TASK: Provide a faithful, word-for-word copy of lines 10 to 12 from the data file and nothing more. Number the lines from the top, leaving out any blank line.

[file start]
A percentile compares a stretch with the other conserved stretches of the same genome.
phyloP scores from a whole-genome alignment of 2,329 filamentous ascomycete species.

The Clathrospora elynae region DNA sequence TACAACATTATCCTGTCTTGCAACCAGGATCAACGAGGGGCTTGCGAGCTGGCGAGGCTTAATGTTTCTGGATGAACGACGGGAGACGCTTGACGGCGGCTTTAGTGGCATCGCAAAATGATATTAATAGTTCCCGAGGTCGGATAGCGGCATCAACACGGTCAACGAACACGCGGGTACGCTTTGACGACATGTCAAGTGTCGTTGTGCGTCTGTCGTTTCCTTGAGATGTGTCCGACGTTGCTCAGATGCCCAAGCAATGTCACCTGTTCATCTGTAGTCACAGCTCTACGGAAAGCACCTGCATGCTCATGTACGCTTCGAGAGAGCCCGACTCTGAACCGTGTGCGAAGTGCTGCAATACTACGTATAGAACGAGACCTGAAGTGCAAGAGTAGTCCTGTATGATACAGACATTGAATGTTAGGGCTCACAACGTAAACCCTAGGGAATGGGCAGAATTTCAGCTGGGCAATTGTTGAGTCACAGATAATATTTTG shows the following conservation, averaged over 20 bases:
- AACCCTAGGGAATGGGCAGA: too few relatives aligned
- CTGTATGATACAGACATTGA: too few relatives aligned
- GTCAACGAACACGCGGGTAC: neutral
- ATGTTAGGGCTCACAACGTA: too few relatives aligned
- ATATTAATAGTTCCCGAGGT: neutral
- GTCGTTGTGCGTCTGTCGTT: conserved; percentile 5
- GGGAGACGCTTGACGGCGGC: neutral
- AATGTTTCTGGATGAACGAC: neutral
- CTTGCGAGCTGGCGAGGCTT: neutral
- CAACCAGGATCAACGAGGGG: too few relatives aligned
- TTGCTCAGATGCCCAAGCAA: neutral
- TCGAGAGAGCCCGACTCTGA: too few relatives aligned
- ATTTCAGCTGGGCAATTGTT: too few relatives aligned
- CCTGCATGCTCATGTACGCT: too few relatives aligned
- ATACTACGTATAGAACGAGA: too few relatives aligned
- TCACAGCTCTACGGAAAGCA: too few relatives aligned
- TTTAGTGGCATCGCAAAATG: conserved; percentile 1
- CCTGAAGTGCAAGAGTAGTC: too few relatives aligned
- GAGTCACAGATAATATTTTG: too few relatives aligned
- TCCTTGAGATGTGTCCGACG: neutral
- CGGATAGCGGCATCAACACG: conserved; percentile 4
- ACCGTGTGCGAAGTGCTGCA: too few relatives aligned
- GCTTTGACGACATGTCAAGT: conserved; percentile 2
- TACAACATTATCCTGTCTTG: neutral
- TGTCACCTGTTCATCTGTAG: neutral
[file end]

- GGGAGACGCTTGACGGCGGC: neutral
- AATGTTTCTGGATGAACGAC: neutral
- CTTGCGAGCTGGCGAGGCTT: neutral